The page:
Thu, Nov 07, 2013
Wreckage Went Unnoticed On KBNA Runway For Several Hours
The NTSB's preliminary report for an accident which occurred at Nashville (TN) International Airport (KBNA) involving a Cessna 172 of Canadian registry indicates that the pilot had closed a flight plan that listed Pelee Island Airport in Ontario as his final destination. The flight plan did not include any mention of intent to travel south of the U.S.-Canadian border.
According to the report, on October 29, 2013, between about 0200 and 0845 central daylight time (CDT), a Cessna 172F, Canadian registration C-GRJH, owned by the Windsor Flying Club and operated by a private individual, was destroyed when it impacted runway 2C while attempting a landing at the Nashville International Airport (KBNA), Nashville, Tennessee. The private pilot was fatally injured. Instrument meteorological conditions prevailed at KBNA from about 1045 on October 28, 2013, to about 1100 on October 29, 2013. The flight originated at Windsor Airport (CYQG), Windsor, Ontario, Canada, and a visual flight rules flight plan was filed which listed the destination airport as Pelee Island Airport (CYPT), Pelee, Ontario, Canada.
According to the flying club’s manager, the pilot signed the flying club’s authorization sheet with his destination listed as CYPT. Transportation Canada reported the pilot closed his flight plan about 2030. The pilot did not file any additional flight plans and a preliminary review of air traffic control information provided by the Federal Aviation Administration revealed no communication between air traffic control and the pilot.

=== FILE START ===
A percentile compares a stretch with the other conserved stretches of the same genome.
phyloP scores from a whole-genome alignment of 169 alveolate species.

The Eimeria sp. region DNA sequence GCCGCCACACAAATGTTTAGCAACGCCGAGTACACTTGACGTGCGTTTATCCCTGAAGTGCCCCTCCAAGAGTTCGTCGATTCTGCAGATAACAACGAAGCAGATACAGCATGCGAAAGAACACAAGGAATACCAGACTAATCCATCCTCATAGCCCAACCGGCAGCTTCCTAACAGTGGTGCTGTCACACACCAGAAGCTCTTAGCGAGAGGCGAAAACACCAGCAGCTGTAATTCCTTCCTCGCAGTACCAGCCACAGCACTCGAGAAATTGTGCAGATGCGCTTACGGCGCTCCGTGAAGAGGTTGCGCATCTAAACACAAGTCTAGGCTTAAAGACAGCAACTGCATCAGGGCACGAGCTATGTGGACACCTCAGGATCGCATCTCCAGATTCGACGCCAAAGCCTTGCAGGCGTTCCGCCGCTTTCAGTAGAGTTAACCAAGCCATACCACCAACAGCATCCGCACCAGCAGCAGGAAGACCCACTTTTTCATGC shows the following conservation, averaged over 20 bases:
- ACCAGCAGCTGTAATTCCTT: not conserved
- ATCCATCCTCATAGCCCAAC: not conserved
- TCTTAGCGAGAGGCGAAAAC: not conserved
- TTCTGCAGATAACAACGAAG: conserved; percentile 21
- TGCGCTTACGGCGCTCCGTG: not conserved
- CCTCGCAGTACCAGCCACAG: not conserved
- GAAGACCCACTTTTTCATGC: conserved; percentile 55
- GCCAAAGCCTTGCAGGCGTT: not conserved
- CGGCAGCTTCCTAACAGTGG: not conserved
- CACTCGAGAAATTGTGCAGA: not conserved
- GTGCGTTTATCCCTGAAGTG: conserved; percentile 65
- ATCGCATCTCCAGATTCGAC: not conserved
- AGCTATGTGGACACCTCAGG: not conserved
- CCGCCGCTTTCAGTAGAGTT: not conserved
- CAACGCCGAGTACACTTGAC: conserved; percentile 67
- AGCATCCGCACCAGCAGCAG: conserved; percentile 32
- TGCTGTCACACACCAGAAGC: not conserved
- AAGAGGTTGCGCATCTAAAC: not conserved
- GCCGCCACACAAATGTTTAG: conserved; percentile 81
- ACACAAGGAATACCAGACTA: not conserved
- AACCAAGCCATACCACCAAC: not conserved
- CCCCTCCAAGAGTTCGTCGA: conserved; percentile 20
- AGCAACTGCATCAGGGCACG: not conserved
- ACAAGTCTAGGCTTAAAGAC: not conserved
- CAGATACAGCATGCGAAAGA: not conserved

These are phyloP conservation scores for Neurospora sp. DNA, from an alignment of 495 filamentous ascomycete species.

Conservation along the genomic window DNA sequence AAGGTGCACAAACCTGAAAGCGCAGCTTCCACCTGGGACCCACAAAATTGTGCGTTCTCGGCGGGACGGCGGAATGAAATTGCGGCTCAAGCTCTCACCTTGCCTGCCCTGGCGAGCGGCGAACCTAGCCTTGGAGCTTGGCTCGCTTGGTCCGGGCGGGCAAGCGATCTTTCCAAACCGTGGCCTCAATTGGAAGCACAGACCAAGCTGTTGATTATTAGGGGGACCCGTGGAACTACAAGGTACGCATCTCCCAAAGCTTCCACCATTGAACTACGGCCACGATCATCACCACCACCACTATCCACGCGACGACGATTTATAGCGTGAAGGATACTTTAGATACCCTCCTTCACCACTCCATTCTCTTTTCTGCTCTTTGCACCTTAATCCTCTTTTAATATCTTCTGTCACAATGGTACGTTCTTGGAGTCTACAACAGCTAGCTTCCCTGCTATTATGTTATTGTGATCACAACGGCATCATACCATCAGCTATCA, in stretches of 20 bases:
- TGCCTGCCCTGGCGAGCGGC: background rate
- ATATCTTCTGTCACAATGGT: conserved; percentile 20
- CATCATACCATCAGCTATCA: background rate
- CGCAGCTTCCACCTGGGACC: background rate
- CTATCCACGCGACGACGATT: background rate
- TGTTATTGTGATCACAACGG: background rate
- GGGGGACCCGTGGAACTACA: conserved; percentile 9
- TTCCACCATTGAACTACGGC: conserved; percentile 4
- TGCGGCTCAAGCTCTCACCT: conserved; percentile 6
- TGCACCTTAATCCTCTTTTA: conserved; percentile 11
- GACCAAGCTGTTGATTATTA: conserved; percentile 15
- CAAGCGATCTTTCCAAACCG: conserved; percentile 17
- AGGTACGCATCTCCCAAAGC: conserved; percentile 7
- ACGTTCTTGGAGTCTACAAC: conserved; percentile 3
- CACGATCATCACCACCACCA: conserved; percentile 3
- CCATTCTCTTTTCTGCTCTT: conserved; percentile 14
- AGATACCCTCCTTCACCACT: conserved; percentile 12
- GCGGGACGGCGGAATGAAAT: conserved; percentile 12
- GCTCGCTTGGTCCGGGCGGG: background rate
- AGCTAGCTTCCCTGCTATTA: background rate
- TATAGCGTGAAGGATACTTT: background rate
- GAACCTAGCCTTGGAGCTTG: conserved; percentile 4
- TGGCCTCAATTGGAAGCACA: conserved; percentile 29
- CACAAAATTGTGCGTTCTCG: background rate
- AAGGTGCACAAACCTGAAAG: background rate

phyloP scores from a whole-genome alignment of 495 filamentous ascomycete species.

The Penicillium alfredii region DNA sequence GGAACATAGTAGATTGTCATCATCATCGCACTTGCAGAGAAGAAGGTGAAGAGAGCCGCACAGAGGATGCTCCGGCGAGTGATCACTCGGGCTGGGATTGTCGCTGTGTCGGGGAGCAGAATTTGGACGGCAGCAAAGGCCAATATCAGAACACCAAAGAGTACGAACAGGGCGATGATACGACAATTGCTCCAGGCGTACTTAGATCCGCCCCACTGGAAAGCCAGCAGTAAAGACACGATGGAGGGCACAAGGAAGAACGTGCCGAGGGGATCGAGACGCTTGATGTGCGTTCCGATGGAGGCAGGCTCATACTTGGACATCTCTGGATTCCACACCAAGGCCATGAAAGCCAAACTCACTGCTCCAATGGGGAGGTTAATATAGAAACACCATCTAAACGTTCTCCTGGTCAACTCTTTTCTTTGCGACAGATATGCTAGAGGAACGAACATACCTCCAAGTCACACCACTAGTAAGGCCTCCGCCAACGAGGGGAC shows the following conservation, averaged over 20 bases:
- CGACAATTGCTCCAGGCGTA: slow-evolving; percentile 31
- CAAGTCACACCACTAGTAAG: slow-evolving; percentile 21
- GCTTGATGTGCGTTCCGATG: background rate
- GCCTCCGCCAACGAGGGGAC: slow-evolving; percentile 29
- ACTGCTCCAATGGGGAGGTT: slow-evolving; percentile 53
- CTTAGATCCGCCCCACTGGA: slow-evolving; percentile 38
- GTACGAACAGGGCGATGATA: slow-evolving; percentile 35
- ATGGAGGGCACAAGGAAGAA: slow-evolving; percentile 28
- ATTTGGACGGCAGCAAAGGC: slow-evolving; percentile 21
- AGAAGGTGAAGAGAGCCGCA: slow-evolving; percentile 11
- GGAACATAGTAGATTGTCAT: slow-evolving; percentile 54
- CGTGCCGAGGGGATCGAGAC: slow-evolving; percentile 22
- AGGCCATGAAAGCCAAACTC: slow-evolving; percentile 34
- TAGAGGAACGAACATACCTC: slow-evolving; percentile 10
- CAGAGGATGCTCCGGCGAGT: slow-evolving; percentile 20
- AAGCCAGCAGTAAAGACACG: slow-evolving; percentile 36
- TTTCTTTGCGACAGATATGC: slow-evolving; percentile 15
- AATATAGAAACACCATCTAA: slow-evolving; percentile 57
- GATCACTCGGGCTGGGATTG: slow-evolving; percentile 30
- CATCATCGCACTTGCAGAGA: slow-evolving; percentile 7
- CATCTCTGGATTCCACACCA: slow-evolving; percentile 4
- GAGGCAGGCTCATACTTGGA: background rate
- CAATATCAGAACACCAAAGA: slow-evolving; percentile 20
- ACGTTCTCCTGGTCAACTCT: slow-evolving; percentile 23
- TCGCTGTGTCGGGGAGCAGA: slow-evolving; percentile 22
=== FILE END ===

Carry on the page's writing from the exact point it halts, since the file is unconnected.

Airport operations personnel at BNA reported conducting an airfield inspection about 0200, with nothing unusual noted on runway 2C. At about 0845, an airplane taxing for departure reported a piece of what appeared to be an engine cowling on runway 2C. Airport operations personnel responded and discovered the wreckage of C-GRJH. The airplane impacted runway 2C on approximately a 040 degrees magnetic heading and skidded about 450 feet before coming to a stop east of the runway. A fire signature started about 220 feet after the initial impact point and continued to the main wreckage. All flight control surfaces were accounted for at the scene and continuity was confirmed. The airplane came to rest upright and the cabin and cockpit were consumed by fire. The propeller assembly was found about 400 feet from the initial impact point. Both propeller blades exhibited impact damage with chordwise scratching and one of the blades exhibited tip curling. The engine was located about 700 feet from the initial
Also: Nanchang CJ-6A, USAF T-X Program, UK AAIB Withholds Info, Aussie Aero-Politics, GPS Errors Found, ATC Reform House Bill HR 476 will eliminate G.I. training benefits for those>[...]
Addison Pemberton's Boeing Model 40 The first Model 40 was built for a 1925 U.S. Post Office competition as a replacement for the converted military de Havillands that had carried >[...]
An official sky cover classification for aviation weather observations, descriptive of a sky cover of 1/8 to 2/8.>[...]
“NBAA will continue to monitor the situation and pursue all available options to ensure access to and the future viability of Santa Monica airport, which is not only an impor>[...]
Choose How YOU Want To View Your Aero News: 'Headlines Only' Mode We're all pretty excited about the new website design here at ANN, but we HAVE heard from some of you that you lik>[...]